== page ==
Back up before de-clutter

Nov 16th, 2017 | By | Category: Latest News, Our Patch

By Matt Bentley

So, it’s that time of year again, and you’re ready to get rid of some of that spring clutter. Of course you are.

But, before you go deleting all the things you think you don’t need, maybe you should invest some time in installing precautions, in case you get it wrong.

For the fact is, we’re all fallible, we make mistakes, that’s what being human is about. So with that in mind, I’m going to talk to you about backing up.

Now, backing up isn’t as simple as it seems. It’s like sales: location, location, location. Where you back up to, is often as important as how often you do it – speaking of which, sometimes people back up fortnightly, sometimes weekly, sometimes daily, but mostly, not at all. And that’s the most unfortunate thing.

Because here’s all the things which backing up your data protects you from:
• Power issues – blackouts and brownouts – if your power switches off randomly, or you get low power suddenly, the hard drive can make a mistaken write which can screw up your data. Those of who live in the country know how unstable power can be. A tree comes down and knocks out a power-line 15 miles down the road, and boom – there goes your power.
• User error – deleting or altering your own files.
• Viruses – specifically, cryptolocker viruses and other kinds of malware which prevent you from accessing your files, or which delete them.
• Hardware failure – a failing motherboard, CPU, power supply, faulty RAM or an old hard drive can make you lose data. Hard drives (the bit of your computer which stores data permanently) have a median lifespan of about 6 years, and a quarter die within the first four years. So don’t think your computer is necessarily robust and permanent – it’s not.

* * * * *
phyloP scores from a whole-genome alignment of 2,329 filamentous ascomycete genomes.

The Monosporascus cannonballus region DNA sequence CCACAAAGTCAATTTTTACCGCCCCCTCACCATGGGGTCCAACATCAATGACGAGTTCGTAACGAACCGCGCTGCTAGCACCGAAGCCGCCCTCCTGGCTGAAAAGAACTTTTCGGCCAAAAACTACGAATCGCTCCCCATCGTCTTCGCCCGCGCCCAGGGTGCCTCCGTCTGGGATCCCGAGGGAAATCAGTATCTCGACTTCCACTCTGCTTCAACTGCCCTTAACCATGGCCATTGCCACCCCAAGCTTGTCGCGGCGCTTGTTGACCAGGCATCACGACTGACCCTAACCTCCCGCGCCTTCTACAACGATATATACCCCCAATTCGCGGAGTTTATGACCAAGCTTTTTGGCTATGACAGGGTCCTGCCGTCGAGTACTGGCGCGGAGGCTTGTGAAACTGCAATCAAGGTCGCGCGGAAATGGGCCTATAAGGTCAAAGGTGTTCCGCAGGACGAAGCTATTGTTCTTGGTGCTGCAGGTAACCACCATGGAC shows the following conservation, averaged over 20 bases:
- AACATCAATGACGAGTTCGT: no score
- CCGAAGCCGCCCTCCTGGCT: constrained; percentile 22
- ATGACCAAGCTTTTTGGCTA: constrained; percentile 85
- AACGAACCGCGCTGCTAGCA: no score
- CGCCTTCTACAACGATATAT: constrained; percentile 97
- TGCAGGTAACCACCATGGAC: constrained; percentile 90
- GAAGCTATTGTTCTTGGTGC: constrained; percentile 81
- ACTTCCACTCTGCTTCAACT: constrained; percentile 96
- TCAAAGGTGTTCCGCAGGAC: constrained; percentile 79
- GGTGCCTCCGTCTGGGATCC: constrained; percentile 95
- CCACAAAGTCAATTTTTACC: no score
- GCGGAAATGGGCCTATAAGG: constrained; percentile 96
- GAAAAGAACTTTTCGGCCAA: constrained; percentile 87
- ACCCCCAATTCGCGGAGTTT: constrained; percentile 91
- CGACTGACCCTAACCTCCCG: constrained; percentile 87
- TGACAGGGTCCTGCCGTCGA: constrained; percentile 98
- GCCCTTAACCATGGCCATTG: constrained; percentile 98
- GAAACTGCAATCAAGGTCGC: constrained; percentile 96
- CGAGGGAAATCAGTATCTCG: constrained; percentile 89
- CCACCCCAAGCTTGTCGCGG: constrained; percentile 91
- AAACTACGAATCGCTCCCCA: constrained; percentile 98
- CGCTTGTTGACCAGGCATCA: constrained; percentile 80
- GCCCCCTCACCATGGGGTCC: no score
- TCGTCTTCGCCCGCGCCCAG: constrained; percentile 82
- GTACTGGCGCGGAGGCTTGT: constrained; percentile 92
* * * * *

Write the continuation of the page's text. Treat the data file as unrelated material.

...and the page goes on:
• Theft – so long as you keep your backup drive elsewhere in the house.
• Lightning strike to local power or phone lines.

The best location for backing up data is an external drive; backing up online as well is fine, but it’s nowhere near as fast or convenient to restore data from ‘the cloud’ as it is to do so from a USB drive. A USB stick (flash drive) is also fine, if the amount of data you have is not large. Both are cheap to buy nowadays, particularly the sticks, so you’ve got no excuses there.

By the way, it’s not okay to backup up data to another location inside the computer. You are not protected from any of the above if you do so. Similarly, it’s not okay to leave the backup drive plugged into the computer at all times. Disconnect the drive (click the “Safely remove hardware and eject media” icon in the bottom right-hand corner of the screen in windows, or drag the drive to the trash on a mac) and unplug it from the computer once you’ve finished backing up. If you’re concerned about burglars or kids, store it somewhere out of sight.

Lastly, what software should you use to back up with? Windows’ own backup setup used to be pretty bad, however with Windows 7 and later it’s relatively good. You can follow the windows prompts for setting up a backup, or use Time Machine if you’re on a mac. If you want a more comprehensive solution, or you want to back up manually, there are two options that I recommend: Crashplan is a paid application with a free version, which can back up online as well as to an external drive. Microsoft’s own “synctoy” is also a program I quite like – it’s simple, it doesn’t copy anything that doesn’t need to be copied, and it’s free. If you want to take a look at either of them, google their names.

If you need any help with setting up a backup, or if you’re unsure as to how to set one up yourself, give me a call. I’m always available to figure out a solution.

Matt Bentley of Matangi Home PC Support

* Matt Bentley is the owner of Matangi Home PC Support. He has 20 years experience in computer hardware and software and his services include virus removal, PC optimisation, inspection and repair.

Matt writes a semi-regular column for Tamahere Forum on computer matters. Check out his website here for contact details.

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